San Diego Sen. Juan Vargas's measure creating a voluntary certification program for the pet grooming industry was approved by the state Senate Appropriations Committee. The bill, called "Lucy's Law," was submitted to prevent injuries and fatalities to pets resulting from visits to the pet groomer.
"Professionalizing the pet grooming industry is a necessary step toward ensuring that groomers are properly trained and pets are protected from harm," said Vargas. "Through this certification program, pet owners can be confident that their pets are in good hands." Vargas authored Senate Bill 969 after learning about Lucy, a small Yorkshire terrier mix, who sustained multiple injuries during a routine trip to the groomer. Among these injuries were a detached retina, a severed ligament in her leg, and lacerations to five of her eight nipples.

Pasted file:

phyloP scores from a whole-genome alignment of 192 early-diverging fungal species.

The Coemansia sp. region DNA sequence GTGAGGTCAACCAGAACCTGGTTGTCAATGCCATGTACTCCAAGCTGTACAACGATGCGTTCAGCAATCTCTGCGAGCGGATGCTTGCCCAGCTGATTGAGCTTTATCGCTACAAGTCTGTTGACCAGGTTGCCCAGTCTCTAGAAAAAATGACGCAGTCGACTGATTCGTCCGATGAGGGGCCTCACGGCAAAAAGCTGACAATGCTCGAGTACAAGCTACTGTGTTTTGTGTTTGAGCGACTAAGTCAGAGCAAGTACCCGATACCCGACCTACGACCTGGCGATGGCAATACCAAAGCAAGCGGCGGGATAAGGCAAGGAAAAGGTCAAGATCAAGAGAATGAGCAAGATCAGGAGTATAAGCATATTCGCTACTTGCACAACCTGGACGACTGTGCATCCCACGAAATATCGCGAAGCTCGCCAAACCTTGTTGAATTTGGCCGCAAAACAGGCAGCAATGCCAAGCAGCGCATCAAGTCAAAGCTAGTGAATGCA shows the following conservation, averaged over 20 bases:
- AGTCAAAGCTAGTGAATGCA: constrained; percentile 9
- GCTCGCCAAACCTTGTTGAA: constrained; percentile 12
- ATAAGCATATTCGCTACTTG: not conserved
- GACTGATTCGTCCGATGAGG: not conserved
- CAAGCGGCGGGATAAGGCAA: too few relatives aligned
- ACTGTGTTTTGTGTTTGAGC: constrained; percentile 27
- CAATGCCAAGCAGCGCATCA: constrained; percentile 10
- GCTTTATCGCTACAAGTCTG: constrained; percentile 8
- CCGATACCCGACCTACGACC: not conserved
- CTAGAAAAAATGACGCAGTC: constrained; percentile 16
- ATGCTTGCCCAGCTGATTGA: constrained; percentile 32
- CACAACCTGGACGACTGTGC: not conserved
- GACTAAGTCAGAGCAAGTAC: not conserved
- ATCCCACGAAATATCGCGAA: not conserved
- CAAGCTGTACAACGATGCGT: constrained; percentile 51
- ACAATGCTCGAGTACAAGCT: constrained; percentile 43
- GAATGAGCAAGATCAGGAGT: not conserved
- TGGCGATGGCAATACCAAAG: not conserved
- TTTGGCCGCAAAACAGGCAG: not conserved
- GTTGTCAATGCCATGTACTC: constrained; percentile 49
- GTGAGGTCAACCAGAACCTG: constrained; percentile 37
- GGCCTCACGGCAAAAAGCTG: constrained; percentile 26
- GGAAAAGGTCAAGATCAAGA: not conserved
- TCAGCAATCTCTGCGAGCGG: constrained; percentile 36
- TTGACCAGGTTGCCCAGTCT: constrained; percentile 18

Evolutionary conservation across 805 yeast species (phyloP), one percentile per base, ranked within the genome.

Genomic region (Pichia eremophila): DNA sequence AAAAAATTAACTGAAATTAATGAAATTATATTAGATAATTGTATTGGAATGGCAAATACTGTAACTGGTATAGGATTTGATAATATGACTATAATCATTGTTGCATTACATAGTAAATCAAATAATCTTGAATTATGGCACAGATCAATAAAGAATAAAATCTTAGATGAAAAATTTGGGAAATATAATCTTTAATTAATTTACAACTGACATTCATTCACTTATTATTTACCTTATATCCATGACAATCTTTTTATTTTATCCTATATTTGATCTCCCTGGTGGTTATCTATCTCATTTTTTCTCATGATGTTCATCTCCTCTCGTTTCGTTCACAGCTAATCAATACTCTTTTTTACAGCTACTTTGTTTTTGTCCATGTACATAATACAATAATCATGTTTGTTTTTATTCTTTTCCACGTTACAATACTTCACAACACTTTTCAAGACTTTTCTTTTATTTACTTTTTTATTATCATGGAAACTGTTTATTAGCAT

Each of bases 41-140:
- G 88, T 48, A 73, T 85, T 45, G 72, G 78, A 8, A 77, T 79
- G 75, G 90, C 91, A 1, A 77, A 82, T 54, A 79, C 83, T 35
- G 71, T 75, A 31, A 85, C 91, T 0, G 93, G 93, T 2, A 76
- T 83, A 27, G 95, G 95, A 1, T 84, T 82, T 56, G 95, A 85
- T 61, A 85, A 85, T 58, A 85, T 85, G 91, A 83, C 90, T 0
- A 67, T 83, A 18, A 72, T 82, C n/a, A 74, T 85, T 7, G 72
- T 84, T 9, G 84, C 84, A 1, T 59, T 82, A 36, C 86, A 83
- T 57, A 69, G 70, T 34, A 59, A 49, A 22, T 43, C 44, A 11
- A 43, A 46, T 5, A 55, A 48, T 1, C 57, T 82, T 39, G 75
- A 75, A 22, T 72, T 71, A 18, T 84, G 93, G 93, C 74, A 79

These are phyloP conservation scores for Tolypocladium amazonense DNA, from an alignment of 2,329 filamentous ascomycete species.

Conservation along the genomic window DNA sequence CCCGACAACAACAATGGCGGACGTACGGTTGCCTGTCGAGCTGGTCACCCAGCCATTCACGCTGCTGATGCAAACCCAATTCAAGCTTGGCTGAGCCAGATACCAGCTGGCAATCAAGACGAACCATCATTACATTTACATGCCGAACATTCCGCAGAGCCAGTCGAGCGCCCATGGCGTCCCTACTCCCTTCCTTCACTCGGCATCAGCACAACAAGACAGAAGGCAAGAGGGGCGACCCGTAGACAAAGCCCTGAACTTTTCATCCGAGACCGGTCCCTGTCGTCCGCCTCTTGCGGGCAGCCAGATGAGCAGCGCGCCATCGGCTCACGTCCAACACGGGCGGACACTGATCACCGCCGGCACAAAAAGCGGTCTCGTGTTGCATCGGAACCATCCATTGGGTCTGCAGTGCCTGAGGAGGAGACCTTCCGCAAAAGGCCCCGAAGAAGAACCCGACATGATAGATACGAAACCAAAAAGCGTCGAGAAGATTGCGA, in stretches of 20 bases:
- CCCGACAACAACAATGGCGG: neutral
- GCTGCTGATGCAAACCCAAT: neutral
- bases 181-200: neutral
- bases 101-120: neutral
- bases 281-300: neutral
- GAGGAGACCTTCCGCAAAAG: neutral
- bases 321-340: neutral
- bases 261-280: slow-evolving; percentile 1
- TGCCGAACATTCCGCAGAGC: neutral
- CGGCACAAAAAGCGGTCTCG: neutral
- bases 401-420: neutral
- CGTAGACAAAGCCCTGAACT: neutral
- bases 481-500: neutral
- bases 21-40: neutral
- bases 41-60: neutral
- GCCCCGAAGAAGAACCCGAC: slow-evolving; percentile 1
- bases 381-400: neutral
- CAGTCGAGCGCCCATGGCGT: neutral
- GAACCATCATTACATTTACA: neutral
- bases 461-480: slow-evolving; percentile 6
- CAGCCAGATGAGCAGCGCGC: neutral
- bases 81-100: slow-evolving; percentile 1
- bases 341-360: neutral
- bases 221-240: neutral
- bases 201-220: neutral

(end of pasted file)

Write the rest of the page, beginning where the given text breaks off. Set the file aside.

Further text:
There have been thousands of life-threatening injuries to pets over the years due to negligent and undertrained pet groomers who use improper techniques when grooming animals, according to Vargas. Injuries from these negligent acts range from severe lacerations due to incorrect usage of grooming tools, toe injuries, broken bones caused by the animal being dropped, eye injuries, and in the most severe of cases, death.
The bill creates the California Pet Grooming Council and allows for voluntary certification of pet groomers and pet bathers and brushers. Senate Bill 969 also establishes the requirements necessary to obtain a certificate as a pet groomer or pet bather and brusher, and set forth the duties and obligations of a certified pet groomer or pet bather and brusher.